(Fig. 17.2A-C) (47-49). This approach is associated with the smallest amount of retraction on the frontal lobes, gives direct access to all sides of the tumor, and allows one to decompress the tumor while working along the base of the skull to interrupt the blood supply. Guthrie et al. (26) and Long (38) also prefer the bifrontal exposure. For smaller tumors, a right subfrontal approach coming laterally over the orbital roof may be used (49). Hassler and Zentner (29) use a pterional approach. Logue (37) and Symon (74) use either exposure and may resect part of the frontal lobe, as do Solero et al. (69).

The key considerations in the operation include:

Dividing the attachments along the skull base to interrupt the blood supply (Fig. 17.2D).

Doing an extensive internal decompression of the tumor (Fig. 17.2D).

Retracting the tumor capsule into the area of decompression to keep traction on the frontal lobes to a minimum (Fig. 17.2E).

Carefully separating the tumor from attachments to the optic nerves and anterior cerebral arteries. The major branches of the anterior cerebral arteries are usually separated from the tumor by a rim of cerebral tissue or arachnoid but in large ineningiomas these arteries can be involved with the tumor capsule. Frontopolar and small branches of the anterior cerebral arteries may be adherent to the posterior or superior tumor capsule and can be taken with the tumor (Fig. 17.2F).

Excising the dural attachment and when present the hyperostotic bone, with care taken to avoid entering the ethmoid sinus unless it is known that tumor extends into that area (Fig. 17.2G). Symon (74) reported that the recurrence rate of these tumors is so low that there is no need to extensively treat the bone and I agree.

Covering the region of the dural attachment with a graft of pericranial tissue and gelfoam.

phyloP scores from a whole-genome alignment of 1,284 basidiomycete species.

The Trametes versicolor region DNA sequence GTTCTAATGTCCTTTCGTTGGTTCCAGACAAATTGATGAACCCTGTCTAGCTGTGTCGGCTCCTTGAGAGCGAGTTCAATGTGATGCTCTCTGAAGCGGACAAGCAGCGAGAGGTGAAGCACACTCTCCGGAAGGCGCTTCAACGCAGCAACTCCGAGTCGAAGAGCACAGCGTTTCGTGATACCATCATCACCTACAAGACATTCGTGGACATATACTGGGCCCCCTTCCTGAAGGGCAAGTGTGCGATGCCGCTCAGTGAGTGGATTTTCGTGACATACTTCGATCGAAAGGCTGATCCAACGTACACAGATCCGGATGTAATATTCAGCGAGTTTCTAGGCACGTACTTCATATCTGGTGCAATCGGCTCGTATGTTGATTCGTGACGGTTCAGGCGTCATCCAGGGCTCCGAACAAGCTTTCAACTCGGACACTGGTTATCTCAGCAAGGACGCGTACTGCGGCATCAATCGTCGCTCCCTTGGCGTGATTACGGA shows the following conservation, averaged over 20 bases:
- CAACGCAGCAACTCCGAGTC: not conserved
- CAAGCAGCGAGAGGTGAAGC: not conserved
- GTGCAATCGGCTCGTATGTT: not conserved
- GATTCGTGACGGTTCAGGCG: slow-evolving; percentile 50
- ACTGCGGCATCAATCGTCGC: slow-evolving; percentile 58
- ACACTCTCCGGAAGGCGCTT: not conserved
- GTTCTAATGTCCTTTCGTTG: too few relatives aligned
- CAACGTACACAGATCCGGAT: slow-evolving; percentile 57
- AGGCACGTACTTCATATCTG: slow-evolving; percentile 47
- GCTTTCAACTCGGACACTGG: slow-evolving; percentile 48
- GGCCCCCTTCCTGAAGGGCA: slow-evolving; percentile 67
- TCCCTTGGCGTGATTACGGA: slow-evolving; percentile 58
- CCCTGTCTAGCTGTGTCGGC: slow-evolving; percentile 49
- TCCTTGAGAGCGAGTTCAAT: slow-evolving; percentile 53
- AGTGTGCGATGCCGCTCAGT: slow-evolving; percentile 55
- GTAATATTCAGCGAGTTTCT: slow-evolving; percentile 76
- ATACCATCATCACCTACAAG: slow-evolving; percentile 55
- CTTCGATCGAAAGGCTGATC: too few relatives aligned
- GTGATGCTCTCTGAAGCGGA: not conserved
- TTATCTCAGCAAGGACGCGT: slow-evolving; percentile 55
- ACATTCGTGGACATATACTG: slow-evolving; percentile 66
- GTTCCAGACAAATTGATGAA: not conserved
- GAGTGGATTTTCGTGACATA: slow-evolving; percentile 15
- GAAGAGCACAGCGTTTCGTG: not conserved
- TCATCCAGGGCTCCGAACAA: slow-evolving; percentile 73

There were 19 patients with olfactory groove meningiorna (Table 17.1). This group included 14 women and five men ranging in age from 23 to 73 years, with three over 70 years of age. Complete removal was done in 18 and one had a radical subtotal removal with a small fragment left on the internal carotid artery. In IS patients there was a good result. There was one postoperative death due to pulmonary embolus. In other reported series the operative mortality has also been low (29, 74).

The incidence of complications was low and did not interfere with eventual recovery. In this series one patient had a cerebrospinal fluid leak through the ethmoid sinus that required transethmoidal repair, one patient developed a wound infection that cleared, and one 71-year-old woman required treatment of a subdural hygroma with a subdural-peritoneal shunt. Disturbance in mental function and personality changes present preoperatively or transiently

    TABLE 17.1 Olfactory Groove Meningiomas
    aRemoval bOutcome Complications Recurrence
    T 18 Good 18 Cerebrospinal fluid leak 1 None
    RST 1 Fair 0 Subdural Hygroma 1
    ST 0 Poor 0 Pulmonary Embolus 1
    Death 1
    aT, total removal
    RST, radical subtotal removal
    ST, subtotal removal
    bGood, free of major neurological deficit
    and able to return to previous activity level
    Fair, independent but not able to return to full activity
    because of new neurological deficit or significant
    preoperative deficit that did not fully recover
    Poor, dependent.

in the postoperative period usually recover completely. Preoperative visual symptoms usually recover and headache is relieved.

The recurrence rate has been very low. In this series there has been no evidence of recurrence and this has been confirmed by scans in 13 of the 19 patients over 1-12 years (mean, 4.4 years). Chan and Thompson (11) reported no recurrence during an average 9-year follow-up.